I smiled at a picture from my third birthday party. I sat on Uncle Charlie’s lap beside a pink triple layer cake. Charlie had a huge smile, and I crinkled my face to wink. Kool-Aid stained the front of my homemade smock dress, my hair a wild mess of red tangles.
My vision blurred, and I set the picture aside. “Okay, enough with the pity party.”
The remaining contents included newspaper clippings from my high school and college graduations; a yellowed funeral notice which read, “Nathaniel Nokoseka, 2.” Charlie and Dottie’s only child; an envelope addressed to “Dr. Marvin Hicks, Univ. FL.,” and an old composition book held together by a thick rubber band.
I placed everything back inside and stuffed the entire box into my laptop bag. My stomach growled, sending me to the kitchen where I proceeded to raid the refrigerator. Finding food in Dottie’s refrigerator reminded me of a game of hide-and-seek. All sorts of good things hid inside old plastic containers. The Cool Whip container held some potato salad—a keeper. I set it on the counter. The small Country Crock bowl contained green beans, those went back. The large Country Crock container held…margarine.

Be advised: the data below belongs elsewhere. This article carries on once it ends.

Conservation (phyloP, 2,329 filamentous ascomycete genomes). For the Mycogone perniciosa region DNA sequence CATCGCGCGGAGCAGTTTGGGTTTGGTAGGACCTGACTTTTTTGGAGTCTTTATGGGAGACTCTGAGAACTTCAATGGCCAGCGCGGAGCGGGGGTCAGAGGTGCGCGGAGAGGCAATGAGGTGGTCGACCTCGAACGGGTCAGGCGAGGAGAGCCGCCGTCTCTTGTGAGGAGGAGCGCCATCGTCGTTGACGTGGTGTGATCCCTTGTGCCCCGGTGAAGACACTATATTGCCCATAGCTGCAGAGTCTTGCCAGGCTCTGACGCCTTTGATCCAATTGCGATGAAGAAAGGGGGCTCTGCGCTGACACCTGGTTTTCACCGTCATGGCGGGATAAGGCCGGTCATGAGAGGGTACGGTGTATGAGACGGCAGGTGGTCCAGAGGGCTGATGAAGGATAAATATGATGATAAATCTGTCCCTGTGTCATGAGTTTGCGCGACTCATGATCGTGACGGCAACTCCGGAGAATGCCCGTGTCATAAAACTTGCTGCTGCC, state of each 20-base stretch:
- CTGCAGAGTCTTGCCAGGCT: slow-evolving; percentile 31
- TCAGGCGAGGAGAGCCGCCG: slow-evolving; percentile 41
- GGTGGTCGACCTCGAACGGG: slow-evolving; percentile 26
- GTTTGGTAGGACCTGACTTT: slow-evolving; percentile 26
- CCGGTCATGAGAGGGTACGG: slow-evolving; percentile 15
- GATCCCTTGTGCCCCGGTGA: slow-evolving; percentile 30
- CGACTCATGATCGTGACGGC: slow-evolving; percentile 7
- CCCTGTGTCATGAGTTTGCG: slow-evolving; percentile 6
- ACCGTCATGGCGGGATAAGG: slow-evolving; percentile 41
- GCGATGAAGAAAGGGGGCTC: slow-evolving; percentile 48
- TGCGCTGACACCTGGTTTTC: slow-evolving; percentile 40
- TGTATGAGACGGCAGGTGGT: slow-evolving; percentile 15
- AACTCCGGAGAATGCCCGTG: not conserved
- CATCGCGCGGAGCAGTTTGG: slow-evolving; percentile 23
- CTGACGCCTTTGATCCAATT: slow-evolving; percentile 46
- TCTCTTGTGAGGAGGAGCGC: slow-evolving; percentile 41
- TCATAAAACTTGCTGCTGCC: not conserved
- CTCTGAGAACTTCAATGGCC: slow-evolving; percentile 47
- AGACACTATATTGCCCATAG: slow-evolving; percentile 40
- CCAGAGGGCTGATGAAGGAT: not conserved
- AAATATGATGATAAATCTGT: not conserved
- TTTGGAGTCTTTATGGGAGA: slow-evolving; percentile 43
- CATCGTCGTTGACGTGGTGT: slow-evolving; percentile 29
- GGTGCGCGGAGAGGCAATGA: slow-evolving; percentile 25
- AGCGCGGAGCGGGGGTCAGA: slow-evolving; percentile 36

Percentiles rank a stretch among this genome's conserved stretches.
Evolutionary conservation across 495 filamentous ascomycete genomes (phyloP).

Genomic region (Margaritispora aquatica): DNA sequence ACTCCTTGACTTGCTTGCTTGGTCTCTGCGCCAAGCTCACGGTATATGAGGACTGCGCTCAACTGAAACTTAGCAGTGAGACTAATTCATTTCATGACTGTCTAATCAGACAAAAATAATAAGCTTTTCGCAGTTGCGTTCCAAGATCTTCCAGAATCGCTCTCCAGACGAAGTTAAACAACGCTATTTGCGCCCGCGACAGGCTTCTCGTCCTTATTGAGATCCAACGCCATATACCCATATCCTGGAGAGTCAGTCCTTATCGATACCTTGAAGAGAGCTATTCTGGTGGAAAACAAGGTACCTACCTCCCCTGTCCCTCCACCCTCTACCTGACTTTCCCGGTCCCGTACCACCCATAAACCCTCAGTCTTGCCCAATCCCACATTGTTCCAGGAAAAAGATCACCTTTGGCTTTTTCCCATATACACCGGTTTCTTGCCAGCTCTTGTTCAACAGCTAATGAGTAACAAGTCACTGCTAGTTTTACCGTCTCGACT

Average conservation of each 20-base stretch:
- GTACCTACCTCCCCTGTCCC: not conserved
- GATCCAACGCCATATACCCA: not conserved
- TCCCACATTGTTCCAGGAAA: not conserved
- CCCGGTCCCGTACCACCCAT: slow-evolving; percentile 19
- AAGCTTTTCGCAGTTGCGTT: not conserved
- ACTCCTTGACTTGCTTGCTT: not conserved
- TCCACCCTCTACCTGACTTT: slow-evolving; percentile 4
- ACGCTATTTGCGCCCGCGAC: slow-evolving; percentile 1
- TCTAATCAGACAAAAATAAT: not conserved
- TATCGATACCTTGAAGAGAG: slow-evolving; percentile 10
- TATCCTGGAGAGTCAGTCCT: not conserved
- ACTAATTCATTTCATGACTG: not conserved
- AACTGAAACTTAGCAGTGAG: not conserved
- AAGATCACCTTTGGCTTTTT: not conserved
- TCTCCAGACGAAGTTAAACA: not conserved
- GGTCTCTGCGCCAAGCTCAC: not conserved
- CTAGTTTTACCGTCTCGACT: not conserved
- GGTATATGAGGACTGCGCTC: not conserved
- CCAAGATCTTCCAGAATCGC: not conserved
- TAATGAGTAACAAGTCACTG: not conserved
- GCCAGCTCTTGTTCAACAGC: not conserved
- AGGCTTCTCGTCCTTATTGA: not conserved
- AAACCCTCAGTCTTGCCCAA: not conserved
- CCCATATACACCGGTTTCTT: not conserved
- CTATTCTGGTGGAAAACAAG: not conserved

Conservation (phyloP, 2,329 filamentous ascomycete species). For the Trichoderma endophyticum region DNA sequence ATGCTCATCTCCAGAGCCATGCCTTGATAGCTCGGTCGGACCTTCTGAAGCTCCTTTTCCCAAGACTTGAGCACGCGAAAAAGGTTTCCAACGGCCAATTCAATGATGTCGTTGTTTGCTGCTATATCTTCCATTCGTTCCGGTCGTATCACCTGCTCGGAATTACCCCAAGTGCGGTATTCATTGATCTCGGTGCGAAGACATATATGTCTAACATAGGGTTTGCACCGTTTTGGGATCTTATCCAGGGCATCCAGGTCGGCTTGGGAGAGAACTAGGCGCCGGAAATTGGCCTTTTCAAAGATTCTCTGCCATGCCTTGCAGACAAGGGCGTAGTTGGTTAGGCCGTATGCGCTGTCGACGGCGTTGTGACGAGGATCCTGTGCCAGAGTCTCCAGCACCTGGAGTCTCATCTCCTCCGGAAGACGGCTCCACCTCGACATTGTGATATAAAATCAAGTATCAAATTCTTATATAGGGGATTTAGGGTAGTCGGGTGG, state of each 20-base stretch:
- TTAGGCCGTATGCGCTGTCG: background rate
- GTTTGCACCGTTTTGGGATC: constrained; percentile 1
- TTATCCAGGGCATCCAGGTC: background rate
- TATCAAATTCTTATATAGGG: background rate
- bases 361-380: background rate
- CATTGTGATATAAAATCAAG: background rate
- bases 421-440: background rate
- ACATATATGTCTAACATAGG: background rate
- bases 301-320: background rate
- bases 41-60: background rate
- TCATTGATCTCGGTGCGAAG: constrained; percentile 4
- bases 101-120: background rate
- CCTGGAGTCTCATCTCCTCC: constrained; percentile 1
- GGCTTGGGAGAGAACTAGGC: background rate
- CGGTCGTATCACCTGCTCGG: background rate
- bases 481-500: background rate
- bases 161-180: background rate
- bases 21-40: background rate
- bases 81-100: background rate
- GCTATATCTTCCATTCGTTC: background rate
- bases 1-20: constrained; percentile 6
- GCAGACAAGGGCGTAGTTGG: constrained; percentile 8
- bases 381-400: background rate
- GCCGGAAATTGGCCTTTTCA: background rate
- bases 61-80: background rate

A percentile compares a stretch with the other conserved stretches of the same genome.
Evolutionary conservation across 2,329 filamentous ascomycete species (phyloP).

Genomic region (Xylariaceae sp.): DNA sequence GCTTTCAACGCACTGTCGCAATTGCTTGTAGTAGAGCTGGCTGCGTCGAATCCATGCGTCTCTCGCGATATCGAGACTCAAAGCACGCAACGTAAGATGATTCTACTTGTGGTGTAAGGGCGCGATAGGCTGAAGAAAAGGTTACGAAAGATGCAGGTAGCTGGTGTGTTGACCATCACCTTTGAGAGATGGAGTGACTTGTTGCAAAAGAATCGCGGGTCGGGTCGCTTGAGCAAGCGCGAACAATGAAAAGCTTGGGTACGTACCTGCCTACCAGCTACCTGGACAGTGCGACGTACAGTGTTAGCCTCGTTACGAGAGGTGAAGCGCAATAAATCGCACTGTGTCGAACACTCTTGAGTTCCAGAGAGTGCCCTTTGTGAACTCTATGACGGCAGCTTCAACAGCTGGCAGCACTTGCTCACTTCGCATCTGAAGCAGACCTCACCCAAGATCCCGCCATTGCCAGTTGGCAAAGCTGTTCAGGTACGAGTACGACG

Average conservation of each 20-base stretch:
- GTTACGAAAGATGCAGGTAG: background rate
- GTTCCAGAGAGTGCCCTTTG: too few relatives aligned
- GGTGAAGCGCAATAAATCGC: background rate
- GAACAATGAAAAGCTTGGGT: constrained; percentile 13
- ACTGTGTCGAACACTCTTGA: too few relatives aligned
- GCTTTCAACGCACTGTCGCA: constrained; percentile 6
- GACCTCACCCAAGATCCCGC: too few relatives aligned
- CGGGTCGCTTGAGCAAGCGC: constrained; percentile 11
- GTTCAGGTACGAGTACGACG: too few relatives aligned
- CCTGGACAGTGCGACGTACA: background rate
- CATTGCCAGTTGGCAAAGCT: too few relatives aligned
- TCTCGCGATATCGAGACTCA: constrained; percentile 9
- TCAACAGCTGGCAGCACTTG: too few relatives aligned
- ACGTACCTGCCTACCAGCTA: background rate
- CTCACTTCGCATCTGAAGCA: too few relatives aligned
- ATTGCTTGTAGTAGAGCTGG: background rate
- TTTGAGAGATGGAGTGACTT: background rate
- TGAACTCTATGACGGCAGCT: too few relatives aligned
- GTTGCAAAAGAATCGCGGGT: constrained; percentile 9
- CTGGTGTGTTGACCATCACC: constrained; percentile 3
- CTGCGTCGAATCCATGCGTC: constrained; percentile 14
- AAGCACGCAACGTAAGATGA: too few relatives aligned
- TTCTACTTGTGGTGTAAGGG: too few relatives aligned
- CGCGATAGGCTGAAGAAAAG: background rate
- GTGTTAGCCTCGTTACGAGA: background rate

I opened a container of meatloaf. “Jackpot.”
I grabbed the ketchup, bread, American cheese, and Duke’s mayo. By the time I sat, I’d eaten half of the cold meatloaf. Outside, a dog growled something fierce—probably tangling with one of those damned snakes.
I rinsed my dishes, determined to ignore the dog. I didn’t want to go out before the sun rose. The dog started to howl. Had the neighbors’ hunting dogs cornered an opossum? I dried my hands and opened the front door.
At first, I didn’t see the animals, but they must have seen me because they darted for the porch. Three large, black dogs. No, too big to be dogs. Wolves? Holy cow, three wolves stared from the bottom of the porch steps. I didn’t know which freaked me out more, the huge wolves or the gyrating pile of snakes that covered the porch. I ducked inside, slammed the door, locked the deadbolt, turned the useless lock on the knob, and set the chain for good measure.
My shaking fingers made it difficult to dial the phone.
“911, what is your emergency?”
“Snakes! Lots of snakes! I’m trapped inside. There are wolves, three. Big ones. Black, I think. Please help me. I’m trapped inside!”